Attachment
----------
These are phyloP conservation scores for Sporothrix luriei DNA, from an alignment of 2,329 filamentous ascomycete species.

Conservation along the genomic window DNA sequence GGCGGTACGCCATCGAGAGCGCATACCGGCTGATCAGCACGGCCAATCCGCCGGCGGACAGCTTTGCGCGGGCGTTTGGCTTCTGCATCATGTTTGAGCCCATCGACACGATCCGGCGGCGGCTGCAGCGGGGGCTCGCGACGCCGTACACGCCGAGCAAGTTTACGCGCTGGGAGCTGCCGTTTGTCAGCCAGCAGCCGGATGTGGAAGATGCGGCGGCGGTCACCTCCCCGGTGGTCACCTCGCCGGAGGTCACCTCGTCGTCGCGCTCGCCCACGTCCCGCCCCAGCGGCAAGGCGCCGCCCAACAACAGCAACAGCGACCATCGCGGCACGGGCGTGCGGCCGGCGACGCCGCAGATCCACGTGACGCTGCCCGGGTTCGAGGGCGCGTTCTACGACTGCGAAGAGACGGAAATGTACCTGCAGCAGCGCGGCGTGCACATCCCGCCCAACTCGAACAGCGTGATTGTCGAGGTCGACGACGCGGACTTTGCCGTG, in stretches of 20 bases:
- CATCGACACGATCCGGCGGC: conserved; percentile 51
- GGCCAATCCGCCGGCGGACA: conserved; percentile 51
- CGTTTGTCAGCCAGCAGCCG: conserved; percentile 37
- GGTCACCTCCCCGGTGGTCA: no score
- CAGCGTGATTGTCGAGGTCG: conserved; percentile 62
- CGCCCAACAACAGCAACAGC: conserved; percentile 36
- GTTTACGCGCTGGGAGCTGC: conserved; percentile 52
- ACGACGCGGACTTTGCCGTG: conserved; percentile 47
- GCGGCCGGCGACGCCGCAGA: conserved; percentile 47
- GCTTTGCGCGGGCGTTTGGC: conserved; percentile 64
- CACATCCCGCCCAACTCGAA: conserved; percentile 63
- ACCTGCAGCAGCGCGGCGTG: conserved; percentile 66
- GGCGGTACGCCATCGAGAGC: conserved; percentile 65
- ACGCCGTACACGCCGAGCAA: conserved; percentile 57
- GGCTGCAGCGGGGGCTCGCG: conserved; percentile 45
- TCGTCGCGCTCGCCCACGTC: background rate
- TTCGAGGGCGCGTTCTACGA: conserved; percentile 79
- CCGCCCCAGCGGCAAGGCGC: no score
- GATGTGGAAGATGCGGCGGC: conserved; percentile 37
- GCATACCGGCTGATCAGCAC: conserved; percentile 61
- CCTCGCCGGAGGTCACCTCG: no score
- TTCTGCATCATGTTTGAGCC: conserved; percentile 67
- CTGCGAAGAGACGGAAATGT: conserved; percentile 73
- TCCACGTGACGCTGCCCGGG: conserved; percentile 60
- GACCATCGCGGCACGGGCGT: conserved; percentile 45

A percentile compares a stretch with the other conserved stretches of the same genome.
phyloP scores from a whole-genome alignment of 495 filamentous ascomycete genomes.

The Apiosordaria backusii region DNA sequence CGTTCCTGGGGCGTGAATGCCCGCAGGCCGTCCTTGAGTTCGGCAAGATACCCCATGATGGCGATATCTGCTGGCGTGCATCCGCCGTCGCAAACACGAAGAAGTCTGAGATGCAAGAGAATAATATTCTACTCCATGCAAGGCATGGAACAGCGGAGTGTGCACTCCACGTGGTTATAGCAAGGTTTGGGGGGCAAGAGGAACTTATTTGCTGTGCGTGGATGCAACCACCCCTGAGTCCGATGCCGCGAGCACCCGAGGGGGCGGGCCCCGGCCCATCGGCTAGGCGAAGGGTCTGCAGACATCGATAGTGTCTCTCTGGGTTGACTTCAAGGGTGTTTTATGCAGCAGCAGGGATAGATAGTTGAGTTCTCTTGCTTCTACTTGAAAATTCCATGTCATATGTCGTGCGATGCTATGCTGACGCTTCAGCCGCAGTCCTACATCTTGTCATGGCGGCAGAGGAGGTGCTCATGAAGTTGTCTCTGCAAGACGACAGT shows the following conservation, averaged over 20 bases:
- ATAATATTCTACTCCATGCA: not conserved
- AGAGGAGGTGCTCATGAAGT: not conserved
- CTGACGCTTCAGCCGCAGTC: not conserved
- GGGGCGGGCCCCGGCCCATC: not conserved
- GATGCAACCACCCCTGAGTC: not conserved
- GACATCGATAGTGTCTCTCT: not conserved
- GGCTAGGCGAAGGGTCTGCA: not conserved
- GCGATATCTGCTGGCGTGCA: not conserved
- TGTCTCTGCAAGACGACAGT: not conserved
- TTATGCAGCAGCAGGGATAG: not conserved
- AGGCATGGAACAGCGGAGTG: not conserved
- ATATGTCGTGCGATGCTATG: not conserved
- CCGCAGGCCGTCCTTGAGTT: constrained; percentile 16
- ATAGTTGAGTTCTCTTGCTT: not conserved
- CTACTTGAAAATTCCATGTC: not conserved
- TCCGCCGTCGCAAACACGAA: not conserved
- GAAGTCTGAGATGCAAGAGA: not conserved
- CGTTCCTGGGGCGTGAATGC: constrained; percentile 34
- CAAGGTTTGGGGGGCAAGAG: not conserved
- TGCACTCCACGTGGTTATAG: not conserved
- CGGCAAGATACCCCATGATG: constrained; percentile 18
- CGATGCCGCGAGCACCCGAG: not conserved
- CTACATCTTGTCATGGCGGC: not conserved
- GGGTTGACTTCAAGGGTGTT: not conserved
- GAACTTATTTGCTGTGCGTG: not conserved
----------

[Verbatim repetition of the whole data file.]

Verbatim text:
These are phyloP conservation scores for Sporothrix luriei DNA, from an alignment of 2,329 filamentous ascomycete species.

Conservation along the genomic window DNA sequence GGCGGTACGCCATCGAGAGCGCATACCGGCTGATCAGCACGGCCAATCCGCCGGCGGACAGCTTTGCGCGGGCGTTTGGCTTCTGCATCATGTTTGAGCCCATCGACACGATCCGGCGGCGGCTGCAGCGGGGGCTCGCGACGCCGTACACGCCGAGCAAGTTTACGCGCTGGGAGCTGCCGTTTGTCAGCCAGCAGCCGGATGTGGAAGATGCGGCGGCGGTCACCTCCCCGGTGGTCACCTCGCCGGAGGTCACCTCGTCGTCGCGCTCGCCCACGTCCCGCCCCAGCGGCAAGGCGCCGCCCAACAACAGCAACAGCGACCATCGCGGCACGGGCGTGCGGCCGGCGACGCCGCAGATCCACGTGACGCTGCCCGGGTTCGAGGGCGCGTTCTACGACTGCGAAGAGACGGAAATGTACCTGCAGCAGCGCGGCGTGCACATCCCGCCCAACTCGAACAGCGTGATTGTCGAGGTCGACGACGCGGACTTTGCCGTG, in stretches of 20 bases:
- CATCGACACGATCCGGCGGC: conserved; percentile 51
- GGCCAATCCGCCGGCGGACA: conserved; percentile 51
- CGTTTGTCAGCCAGCAGCCG: conserved; percentile 37
- GGTCACCTCCCCGGTGGTCA: no score
- CAGCGTGATTGTCGAGGTCG: conserved; percentile 62
- CGCCCAACAACAGCAACAGC: conserved; percentile 36
- GTTTACGCGCTGGGAGCTGC: conserved; percentile 52
- ACGACGCGGACTTTGCCGTG: conserved; percentile 47
- GCGGCCGGCGACGCCGCAGA: conserved; percentile 47
- GCTTTGCGCGGGCGTTTGGC: conserved; percentile 64
- CACATCCCGCCCAACTCGAA: conserved; percentile 63
- ACCTGCAGCAGCGCGGCGTG: conserved; percentile 66
- GGCGGTACGCCATCGAGAGC: conserved; percentile 65
- ACGCCGTACACGCCGAGCAA: conserved; percentile 57
- GGCTGCAGCGGGGGCTCGCG: conserved; percentile 45
- TCGTCGCGCTCGCCCACGTC: background rate
- TTCGAGGGCGCGTTCTACGA: conserved; percentile 79
- CCGCCCCAGCGGCAAGGCGC: no score
- GATGTGGAAGATGCGGCGGC: conserved; percentile 37
- GCATACCGGCTGATCAGCAC: conserved; percentile 61
- CCTCGCCGGAGGTCACCTCG: no score
- TTCTGCATCATGTTTGAGCC: conserved; percentile 67
- CTGCGAAGAGACGGAAATGT: conserved; percentile 73
- TCCACGTGACGCTGCCCGGG: conserved; percentile 60
- GACCATCGCGGCACGGGCGT: conserved; percentile 45

A percentile compares a stretch with the other conserved stretches of the same genome.
phyloP scores from a whole-genome alignment of 495 filamentous ascomycete genomes.

The Apiosordaria backusii region DNA sequence CGTTCCTGGGGCGTGAATGCCCGCAGGCCGTCCTTGAGTTCGGCAAGATACCCCATGATGGCGATATCTGCTGGCGTGCATCCGCCGTCGCAAACACGAAGAAGTCTGAGATGCAAGAGAATAATATTCTACTCCATGCAAGGCATGGAACAGCGGAGTGTGCACTCCACGTGGTTATAGCAAGGTTTGGGGGGCAAGAGGAACTTATTTGCTGTGCGTGGATGCAACCACCCCTGAGTCCGATGCCGCGAGCACCCGAGGGGGCGGGCCCCGGCCCATCGGCTAGGCGAAGGGTCTGCAGACATCGATAGTGTCTCTCTGGGTTGACTTCAAGGGTGTTTTATGCAGCAGCAGGGATAGATAGTTGAGTTCTCTTGCTTCTACTTGAAAATTCCATGTCATATGTCGTGCGATGCTATGCTGACGCTTCAGCCGCAGTCCTACATCTTGTCATGGCGGCAGAGGAGGTGCTCATGAAGTTGTCTCTGCAAGACGACAGT shows the following conservation, averaged over 20 bases:
- ATAATATTCTACTCCATGCA: not conserved
- AGAGGAGGTGCTCATGAAGT: not conserved
- CTGACGCTTCAGCCGCAGTC: not conserved
- GGGGCGGGCCCCGGCCCATC: not conserved
- GATGCAACCACCCCTGAGTC: not conserved
- GACATCGATAGTGTCTCTCT: not conserved
- GGCTAGGCGAAGGGTCTGCA: not conserved
- GCGATATCTGCTGGCGTGCA: not conserved
- TGTCTCTGCAAGACGACAGT: not conserved
- TTATGCAGCAGCAGGGATAG: not conserved
- AGGCATGGAACAGCGGAGTG: not conserved
- ATATGTCGTGCGATGCTATG: not conserved
- CCGCAGGCCGTCCTTGAGTT: constrained; percentile 16
- ATAGTTGAGTTCTCTTGCTT: not conserved
- CTACTTGAAAATTCCATGTC: not conserved
- TCCGCCGTCGCAAACACGAA: not conserved
- GAAGTCTGAGATGCAAGAGA: not conserved
- CGTTCCTGGGGCGTGAATGC: constrained; percentile 34
- CAAGGTTTGGGGGGCAAGAG: not conserved
- TGCACTCCACGTGGTTATAG: not conserved
- CGGCAAGATACCCCATGATG: constrained; percentile 18
- CGATGCCGCGAGCACCCGAG: not conserved
- CTACATCTTGTCATGGCGGC: not conserved
- GGGTTGACTTCAAGGGTGTT: not conserved
- GAACTTATTTGCTGTGCGTG: not conserved